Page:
As countries around the world seek a zero-carbon future, renewable energy is of ever-increasing importance. In fact, the third quarter of 2019 marked the first time in the UK that more electricity has come from renewable sources than from power stations. This has added to the misery of the oil sector, which is currently volatile and risky. As such, I believe that these two stocks are an ideal way to profit from the popularity in renewable energy.
A diversified renewable energy stock
The Renewables Infrastructure Group (LSE: TRIG) is one of my preferred renewable energy stocks. TRIG is a FTSE 250 investment company with a diversified portfolio of over 70 wind and solar farms across the UK and Europe. This portfolio has the largest generating-capacity of the London-listed renewables investment firms.
One reason I particularly like TRIG shares is because of its very strong balance sheet. To make acquisitions, the company uses its revolving credit facility (RCF) and this is repaid from new equity issues. This means that TRIG is debt-free. As such, I think that the firm is in a strong position to deal with falling electricity prices.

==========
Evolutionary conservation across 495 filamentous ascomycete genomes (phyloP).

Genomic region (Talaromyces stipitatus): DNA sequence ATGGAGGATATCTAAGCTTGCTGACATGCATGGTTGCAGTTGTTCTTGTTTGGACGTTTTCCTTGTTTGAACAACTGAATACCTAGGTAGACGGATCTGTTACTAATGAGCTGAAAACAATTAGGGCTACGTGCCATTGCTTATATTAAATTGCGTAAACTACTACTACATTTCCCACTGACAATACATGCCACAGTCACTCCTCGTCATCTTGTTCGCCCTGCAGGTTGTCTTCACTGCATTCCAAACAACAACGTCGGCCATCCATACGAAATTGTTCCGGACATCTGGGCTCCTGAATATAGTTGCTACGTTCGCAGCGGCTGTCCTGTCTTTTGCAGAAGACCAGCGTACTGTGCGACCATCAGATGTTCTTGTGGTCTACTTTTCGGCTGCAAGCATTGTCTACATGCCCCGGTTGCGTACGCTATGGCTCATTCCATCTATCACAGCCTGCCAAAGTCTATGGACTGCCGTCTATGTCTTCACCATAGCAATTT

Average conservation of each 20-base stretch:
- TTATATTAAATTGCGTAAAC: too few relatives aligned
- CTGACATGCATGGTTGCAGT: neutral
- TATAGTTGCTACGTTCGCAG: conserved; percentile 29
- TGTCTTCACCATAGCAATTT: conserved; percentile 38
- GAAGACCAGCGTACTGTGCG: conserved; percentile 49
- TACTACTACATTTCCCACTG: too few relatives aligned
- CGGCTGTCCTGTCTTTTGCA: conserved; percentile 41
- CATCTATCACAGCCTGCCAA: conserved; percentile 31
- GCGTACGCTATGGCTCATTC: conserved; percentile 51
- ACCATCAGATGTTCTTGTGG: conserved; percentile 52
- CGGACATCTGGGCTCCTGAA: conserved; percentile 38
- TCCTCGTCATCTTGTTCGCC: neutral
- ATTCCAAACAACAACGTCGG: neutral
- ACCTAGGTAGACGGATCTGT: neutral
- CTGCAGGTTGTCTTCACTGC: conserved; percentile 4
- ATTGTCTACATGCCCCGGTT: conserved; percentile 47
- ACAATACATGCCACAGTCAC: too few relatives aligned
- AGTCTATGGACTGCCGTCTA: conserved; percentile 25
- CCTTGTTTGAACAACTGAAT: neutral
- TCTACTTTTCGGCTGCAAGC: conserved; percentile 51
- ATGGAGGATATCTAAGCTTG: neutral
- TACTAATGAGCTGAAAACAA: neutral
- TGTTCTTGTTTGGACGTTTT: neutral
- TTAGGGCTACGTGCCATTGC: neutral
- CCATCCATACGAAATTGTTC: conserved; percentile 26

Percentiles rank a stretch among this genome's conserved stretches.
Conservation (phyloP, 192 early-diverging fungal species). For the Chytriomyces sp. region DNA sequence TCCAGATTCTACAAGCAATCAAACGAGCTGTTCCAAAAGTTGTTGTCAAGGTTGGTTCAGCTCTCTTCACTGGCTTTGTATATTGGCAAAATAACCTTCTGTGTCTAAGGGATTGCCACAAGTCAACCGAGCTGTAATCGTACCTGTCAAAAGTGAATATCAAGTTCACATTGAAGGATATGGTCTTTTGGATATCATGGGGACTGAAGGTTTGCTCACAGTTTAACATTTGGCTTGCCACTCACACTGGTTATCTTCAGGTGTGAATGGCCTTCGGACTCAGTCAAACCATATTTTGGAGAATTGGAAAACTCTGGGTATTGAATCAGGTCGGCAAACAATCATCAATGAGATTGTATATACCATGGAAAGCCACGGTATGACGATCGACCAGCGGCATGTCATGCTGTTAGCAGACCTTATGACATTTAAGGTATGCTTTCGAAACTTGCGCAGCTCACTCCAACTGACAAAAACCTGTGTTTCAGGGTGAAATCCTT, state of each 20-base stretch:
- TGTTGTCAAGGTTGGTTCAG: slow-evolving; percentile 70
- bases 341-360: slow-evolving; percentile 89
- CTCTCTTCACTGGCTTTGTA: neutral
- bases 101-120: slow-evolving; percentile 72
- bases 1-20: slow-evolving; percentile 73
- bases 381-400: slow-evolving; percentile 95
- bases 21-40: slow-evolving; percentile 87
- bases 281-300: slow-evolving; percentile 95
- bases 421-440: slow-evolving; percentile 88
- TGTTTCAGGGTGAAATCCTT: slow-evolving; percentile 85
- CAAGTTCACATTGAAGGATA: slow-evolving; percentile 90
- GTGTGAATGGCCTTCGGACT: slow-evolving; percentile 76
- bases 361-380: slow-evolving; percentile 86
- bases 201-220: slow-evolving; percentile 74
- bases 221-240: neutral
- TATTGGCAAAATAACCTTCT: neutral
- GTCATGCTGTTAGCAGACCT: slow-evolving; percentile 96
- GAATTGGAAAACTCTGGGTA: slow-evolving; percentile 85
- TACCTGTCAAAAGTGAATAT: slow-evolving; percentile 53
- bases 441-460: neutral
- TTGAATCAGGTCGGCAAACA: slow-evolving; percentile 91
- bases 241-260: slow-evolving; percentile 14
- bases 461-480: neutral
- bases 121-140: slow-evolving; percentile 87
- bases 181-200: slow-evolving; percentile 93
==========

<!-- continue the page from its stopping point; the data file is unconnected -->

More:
TRIG revenues are also largely government-backed and this should ensure stability in the long term. Its own estimates have also predicted that 75% of revenues in 2020 will come from UK, French and German governments. I believe that these government-backed revenues are safe due to legislation requiring countries to strive for a zero-carbon future. This includes the Climate Change Act 2008 and EU environmental policies.
Finally, TRIG shares pay a very strong, reliable and growing dividend that currently yields 5.5%. With dividends from other sectors looking increasingly unstable, I would argue that renewable energy stocks could be the future for dividend investors. This is especially pertinent after dividend cuts in the oil and financial sectors.
The leading renewable infrastructure fund
The other renewable energy stock I’d buy is Greencoat UK Wind (LSE: UKW). This firm is a leading renewable investment fund with 36 operating wind farm investments in the UK. It has also committed to further expansion, which should help harness future growth.
Once again, a major appeal of this stock is the dividend. It yields just over 5% and there has always been a big commitment to the dividend. For example, the company said that it aims “to provide investors with a sustainable dividend … that increases in line with RPI inflation”. Therefore, this FTSE 250 stock is a very attractive proposition for any income investor, I feel.
In conclusion, I’d buy these two stocks to profit from the popularity of renewable energy. While lower energy demand has negatively impacted the sector, a need for cleaner energy will increase its resilience in the near future. This means that I rate these two renewables stocks as ‘buys’ for the long term.